YourABA: April 2014
YourABA April 2014 Masthead

Marketing and sales tips to help build your book of business

When working to build their book of business, lawyers must first implement a compelling marketing campaign and then close the deal by making the sale to potential clients.

Expert panelists participating in the American Bar Association webinar “Building Your Book: The Nuts and Bolts of Business Development” advised lawyers on essential marketing and sales strategies for increasing their client base.

Marketing Your Brand

For truly persuasive marketing, you need to stand out, said Ross Fishman, CEO of Fishman Marketing and a leading strategist on branding in the legal profession. Lawyers must differentiate themselves, he said, either by their practice specialty, target community, niche industry, style, price, etc.

Julie A. Eichorn, president of Paragon, a management consultancy company, recommended completing an in-depth self-assessment to determine what makes you unique.  

After you’ve identified your branding focus, step out of your comfort zone and get creative, Fishman said. “Creativity is hard for lawyers because we are very precedent-based,” he explained. Lawyers observe what others in the profession are doing and then copy that, Fishman said.

He pointed to law firm websites as an example, noting that they all use the same visuals and icons and thus create the same impression. “Those sorts of things are very safe, very easy, and they are completely invisible,” he warned.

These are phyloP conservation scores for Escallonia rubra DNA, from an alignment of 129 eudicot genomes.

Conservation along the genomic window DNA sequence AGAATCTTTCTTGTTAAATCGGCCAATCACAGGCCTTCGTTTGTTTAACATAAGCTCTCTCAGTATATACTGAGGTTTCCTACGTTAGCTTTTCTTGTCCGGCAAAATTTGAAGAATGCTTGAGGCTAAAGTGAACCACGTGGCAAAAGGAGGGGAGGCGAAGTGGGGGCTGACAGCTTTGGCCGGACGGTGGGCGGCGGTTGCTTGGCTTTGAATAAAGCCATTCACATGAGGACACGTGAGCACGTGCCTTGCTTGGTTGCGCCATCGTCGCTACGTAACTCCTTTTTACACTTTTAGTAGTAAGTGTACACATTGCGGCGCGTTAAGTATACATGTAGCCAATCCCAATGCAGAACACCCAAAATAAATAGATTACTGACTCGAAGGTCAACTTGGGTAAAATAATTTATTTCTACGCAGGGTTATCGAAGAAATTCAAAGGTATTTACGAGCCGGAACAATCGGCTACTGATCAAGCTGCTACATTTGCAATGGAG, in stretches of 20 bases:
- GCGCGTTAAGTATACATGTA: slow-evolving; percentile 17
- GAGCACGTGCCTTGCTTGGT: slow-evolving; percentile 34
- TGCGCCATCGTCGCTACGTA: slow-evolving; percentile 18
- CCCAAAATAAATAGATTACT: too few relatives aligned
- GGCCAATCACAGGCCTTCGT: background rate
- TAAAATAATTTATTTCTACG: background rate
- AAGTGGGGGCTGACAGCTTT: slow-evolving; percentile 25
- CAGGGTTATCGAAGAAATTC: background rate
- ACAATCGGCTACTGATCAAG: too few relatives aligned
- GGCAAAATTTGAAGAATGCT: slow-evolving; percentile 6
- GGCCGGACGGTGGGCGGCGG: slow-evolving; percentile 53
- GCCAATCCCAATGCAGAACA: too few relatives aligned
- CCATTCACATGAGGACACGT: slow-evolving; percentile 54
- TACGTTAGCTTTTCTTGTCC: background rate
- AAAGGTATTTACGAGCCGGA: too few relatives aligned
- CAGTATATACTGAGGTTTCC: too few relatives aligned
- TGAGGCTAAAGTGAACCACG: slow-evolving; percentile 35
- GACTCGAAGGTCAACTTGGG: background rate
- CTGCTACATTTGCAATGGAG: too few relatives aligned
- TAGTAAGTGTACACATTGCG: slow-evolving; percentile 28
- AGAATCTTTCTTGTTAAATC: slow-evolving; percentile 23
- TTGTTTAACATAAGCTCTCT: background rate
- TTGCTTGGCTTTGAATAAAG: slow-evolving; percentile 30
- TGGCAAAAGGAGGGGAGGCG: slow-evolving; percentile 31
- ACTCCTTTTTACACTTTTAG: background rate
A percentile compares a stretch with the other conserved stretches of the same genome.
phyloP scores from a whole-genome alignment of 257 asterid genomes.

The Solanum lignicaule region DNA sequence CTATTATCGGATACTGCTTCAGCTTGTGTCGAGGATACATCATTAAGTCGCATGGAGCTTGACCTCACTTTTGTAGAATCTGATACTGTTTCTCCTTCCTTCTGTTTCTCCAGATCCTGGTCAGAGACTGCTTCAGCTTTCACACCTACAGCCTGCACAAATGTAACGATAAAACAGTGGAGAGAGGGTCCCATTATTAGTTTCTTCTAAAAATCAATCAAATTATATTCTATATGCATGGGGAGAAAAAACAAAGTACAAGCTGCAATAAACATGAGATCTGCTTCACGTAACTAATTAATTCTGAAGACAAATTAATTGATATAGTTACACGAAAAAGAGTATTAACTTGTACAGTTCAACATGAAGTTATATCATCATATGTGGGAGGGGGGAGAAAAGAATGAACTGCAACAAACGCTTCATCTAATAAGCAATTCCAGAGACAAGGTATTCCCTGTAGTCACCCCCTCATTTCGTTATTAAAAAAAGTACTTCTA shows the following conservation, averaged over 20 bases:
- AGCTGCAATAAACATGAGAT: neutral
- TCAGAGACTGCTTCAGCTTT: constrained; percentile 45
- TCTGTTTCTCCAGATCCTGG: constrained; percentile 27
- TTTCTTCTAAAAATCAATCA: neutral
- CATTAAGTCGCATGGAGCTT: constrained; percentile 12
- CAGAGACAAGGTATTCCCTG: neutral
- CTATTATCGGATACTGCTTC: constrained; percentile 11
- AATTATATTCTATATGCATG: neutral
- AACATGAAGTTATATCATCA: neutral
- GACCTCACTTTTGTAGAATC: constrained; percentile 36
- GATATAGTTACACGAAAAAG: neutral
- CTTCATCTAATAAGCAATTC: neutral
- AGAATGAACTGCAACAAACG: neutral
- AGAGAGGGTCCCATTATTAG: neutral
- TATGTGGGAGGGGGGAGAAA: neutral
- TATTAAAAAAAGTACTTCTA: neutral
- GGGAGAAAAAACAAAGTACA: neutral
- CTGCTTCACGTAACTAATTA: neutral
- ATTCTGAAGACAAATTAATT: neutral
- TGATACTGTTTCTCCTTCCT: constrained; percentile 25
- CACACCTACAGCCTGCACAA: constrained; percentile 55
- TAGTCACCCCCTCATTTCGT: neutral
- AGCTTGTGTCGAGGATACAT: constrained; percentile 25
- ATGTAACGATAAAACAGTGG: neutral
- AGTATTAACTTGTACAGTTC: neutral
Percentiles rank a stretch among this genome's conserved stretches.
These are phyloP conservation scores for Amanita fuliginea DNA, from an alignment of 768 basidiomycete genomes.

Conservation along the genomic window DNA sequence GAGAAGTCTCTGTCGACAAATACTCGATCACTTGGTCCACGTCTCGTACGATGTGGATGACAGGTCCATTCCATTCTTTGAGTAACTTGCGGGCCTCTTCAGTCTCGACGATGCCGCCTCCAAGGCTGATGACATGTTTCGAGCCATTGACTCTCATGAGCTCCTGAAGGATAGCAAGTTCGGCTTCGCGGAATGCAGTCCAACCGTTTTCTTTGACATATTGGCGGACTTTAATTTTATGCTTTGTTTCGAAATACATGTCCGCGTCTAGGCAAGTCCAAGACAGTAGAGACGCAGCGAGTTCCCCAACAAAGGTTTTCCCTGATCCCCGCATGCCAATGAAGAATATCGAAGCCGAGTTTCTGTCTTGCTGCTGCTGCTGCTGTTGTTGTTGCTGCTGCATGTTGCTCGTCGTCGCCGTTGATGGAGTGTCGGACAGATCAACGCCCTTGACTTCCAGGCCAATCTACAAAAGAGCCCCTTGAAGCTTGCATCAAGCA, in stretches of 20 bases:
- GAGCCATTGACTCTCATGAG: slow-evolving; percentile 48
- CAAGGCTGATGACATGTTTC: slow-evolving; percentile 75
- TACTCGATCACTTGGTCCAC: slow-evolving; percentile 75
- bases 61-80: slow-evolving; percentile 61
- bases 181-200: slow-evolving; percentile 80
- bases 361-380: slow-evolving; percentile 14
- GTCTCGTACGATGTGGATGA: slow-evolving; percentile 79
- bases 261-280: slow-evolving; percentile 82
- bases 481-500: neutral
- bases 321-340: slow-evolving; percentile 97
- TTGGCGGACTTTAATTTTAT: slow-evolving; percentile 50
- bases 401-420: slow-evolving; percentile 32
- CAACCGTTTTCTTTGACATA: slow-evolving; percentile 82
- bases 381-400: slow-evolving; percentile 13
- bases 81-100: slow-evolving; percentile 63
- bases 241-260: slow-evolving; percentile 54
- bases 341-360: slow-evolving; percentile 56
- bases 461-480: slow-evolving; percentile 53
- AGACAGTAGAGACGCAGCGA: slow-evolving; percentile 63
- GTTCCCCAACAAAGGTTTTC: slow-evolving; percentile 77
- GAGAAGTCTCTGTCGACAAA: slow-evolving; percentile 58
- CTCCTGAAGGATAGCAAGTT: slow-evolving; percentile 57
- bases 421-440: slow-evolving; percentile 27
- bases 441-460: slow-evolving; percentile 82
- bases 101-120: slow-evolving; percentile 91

“The goal in marketing is to help you stand out in some meaningful and differentiating sort of way,” Fishman said. “And that’s hard for lawyers. It’s not our training. It’s not our comfort zone.”

The panelists also stressed the importance of sufficiently defining your target audience. Eichorn said a good marketing approach is working backward from your ideal clients. For example, ask yourself: What do they do? What do they read? Where do they go? Use the answers to these questions to connect with the right audience in a trustworthy way.

Making the Sale

“Marketing makes your phone ring. Once you answer, you’re selling,” Eichorn said. At this point, lawyers make a big mistake if they continue to talk about themselves and their skills, she said. Instead, they must turn their focus exclusively to the client. Asking questions about the client helps you build a rapport as well as uncover the reason behind the call and how you can help, she explained.

When it comes to in-person pitching — regardless of whether you’re at your kid’s soccer game or a business event — Fishman said, “If you feel uncomfortable about doing it, you’re probably doing it wrong.”

He said this type of sales revolves around engaging in polite conversation by asking people about what they do, how they do it and what they’re encountering. “Great rainmakers are great listeners,” Fishman said. “They don’t talk their way into the business. They don’t persuade you by the force of their compelling arguments to get hired. That’s the misperception.”

The legal issues that people have tend to turn up in the course of conversation, he said. “They’ll be much more impressed with your intelligence by the insightful questions you asked rather than bragging about where you went to law school or what a terrific firm you’re at,” he added.

For more advice on branding, check out the new ABA book “Personal Branding in One Hour for Lawyers” and the recent online course “Ethics and Personal Branding: The Dos and Don'ts in Effectively Standing Out.”

Kathy Morris, who founded Under Advisement Ltd. in 1988 to assist lawyers in their job searches and to help them manage their careers, moderated the webinar, part of the CareerAdvice LIVE! series of free monthly webinars for ABA members. Past programs are available on demand for free to ABA members and cost $95 per program for non-members.

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